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Preparing Your Vehicle Inventory for a Closing

By Logan S. Parker

Preparing Your Vehicle Inventory for a Closing

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One of the most difficult tasks you will encounter when selling a dealership is completing your vehicle inventory and preparing those vehicles for the closing. Here are some helpful tips to get you through a closing:

Reorganize the Inventory: Some dealerships already have well-organized inventories, but many others seem to have vehicle arrangements that have no rhyme or reason. Your inventory should be separated by category so that a vehicle can be easily located. Used vehicles should be completely separate from new vehicles, line-makes should not be commingled, and same-model vehicles should be located together. Additionally, if you have multiple lots, make sure same-model vehicles are all on the same lot.

Reorganize the Non-Inventory: A dealership has many vehicles on its lot that are not part of the active inventory, such as service loaners, rental vehicles, customer vehicles being serviced, customer vehicles being held for non-payment, vehicles going to the auction, junkers, new and used vehicles that are being worked on, and employee vehicles. Like the active inventory, these vehicles should be organized by category, and they should be marked so others know to which category the vehicles belong. Some of these vehicles, such as service loaners, rental vehicles, and new and used vehicles being worked on, will most likely be purchased by the buyer. However, if the buyer cannot find the vehicles, the buyer will not purchase the vehicles. A sophisticated buyer will also want to match up the customer vehicles to open repair orders.

Locate Missing Vehicles: By the day before the closing, you should have gathered up any “missing” vehicles. These vehicles are not necessarily “missing” in the truest sense of the word, they just aren’t on the lot where they should be. These “missing” vehicles may just be service loaners out with customers, but they could also be vehicles the dealership has loaned out to organizations within the community or you have on display somewhere. A lot of times, an employee or family member of the dealer will have a demo which is overlooked. Recently, I was at a closing where a vehicle had to be retrieved from a local golf course. The particular vehicle was a hole-in-one prize that was never won.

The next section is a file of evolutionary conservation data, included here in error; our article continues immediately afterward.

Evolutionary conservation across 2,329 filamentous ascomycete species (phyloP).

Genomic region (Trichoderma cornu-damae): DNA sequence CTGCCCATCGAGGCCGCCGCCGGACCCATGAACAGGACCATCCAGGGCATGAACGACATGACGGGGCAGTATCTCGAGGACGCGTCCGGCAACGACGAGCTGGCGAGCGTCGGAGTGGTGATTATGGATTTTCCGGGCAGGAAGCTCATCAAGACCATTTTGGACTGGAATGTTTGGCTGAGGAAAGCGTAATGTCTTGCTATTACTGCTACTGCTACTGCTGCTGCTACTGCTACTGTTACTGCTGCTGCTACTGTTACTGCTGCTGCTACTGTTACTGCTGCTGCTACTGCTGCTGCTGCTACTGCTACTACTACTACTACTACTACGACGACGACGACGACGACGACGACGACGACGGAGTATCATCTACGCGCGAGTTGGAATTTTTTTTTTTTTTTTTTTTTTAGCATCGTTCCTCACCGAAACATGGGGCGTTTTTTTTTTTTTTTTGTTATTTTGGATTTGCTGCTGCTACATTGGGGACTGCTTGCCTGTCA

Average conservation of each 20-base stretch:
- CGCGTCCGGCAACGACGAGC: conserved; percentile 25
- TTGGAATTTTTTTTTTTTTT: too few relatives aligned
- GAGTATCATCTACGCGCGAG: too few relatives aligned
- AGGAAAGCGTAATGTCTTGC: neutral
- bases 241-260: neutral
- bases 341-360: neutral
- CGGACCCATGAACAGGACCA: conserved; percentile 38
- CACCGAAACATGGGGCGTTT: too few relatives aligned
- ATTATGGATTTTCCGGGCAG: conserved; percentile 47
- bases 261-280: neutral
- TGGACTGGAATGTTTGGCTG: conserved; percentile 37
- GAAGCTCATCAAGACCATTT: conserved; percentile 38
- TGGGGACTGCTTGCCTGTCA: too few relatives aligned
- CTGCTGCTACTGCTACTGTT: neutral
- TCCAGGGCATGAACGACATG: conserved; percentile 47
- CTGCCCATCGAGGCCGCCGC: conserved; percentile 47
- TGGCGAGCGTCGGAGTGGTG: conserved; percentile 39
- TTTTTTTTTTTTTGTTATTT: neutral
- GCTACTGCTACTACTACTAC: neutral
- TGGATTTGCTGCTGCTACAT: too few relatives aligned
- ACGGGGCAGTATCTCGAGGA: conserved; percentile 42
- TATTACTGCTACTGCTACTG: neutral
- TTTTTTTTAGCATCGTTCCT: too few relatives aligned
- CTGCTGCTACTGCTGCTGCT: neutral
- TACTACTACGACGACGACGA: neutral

Taking the Inventory: At least a week prior to the closing, you should take a complete inventory of your vehicles.  As part of this process, it is extremely helpful to have the vehicle stock number displayed on the dashboard or rear view mirror for ease of locating vehicles. Your dealer lawyer will provide you with a spreadsheet for this purpose. Once you have completed your inventory and the spreadsheet, you should revise it each day as vehicles are being sold or delivered. Immediately prior to the closing, you should conduct a second inventory for verification purposes.

PDI: If you have not performed a PDI on a new unit prior to the closing, then you will most likely lose your PDI credit to the buyer. As you approach the closing date, make sure to PDI each vehicle within a reasonable amount of time after the vehicle hits the lot. It is extremely likely that you will get one or more deliveries near the closing date, so you do not want your PDI work to pile up.

Keys: Whether you have the old-fashioned pegboard or a key tracking system, there are always missing keys. If you cannot provide the buyer with at least two keys for each new vehicle, you will have to reduce the purchase price. Prior to the closing, take an inventory of the keys and locate any missing ones. They are usually in the service department or in a salesperson’s desk.

If you need more assistance with your vehicle inventory or the closing process, please contact your experienced dealer lawyer. We suggest that you always have an experienced dealer lawyer present at your closings.

 

 

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